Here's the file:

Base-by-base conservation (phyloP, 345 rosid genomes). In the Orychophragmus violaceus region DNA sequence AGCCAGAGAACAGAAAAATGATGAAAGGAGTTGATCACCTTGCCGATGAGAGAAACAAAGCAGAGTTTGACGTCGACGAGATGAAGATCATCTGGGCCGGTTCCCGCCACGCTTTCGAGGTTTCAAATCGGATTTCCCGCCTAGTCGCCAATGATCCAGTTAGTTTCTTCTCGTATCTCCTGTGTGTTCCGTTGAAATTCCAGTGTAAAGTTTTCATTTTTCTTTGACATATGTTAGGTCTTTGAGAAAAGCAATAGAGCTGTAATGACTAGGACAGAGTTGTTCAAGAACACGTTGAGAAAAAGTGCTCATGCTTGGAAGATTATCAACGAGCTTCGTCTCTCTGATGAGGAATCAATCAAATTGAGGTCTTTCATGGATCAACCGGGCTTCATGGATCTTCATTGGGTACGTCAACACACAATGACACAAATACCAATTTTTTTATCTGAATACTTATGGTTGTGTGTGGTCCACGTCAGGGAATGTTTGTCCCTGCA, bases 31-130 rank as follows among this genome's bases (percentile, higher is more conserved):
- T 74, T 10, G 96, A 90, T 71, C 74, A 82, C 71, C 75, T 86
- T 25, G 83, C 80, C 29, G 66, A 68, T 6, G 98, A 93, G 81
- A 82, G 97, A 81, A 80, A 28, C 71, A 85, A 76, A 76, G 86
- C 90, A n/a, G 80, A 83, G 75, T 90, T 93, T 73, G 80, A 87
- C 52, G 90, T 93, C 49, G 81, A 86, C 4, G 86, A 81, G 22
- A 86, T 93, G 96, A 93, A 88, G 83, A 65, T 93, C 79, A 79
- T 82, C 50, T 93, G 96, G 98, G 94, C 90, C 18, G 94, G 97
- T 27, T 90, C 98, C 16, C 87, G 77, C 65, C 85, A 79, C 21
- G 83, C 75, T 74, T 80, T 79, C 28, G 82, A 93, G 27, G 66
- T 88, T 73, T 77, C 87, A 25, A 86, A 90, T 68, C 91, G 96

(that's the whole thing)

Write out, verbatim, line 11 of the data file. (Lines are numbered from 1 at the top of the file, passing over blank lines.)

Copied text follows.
- T 88, T 73, T 77, C 87, A 25, A 86, A 90, T 68, C 91, G 96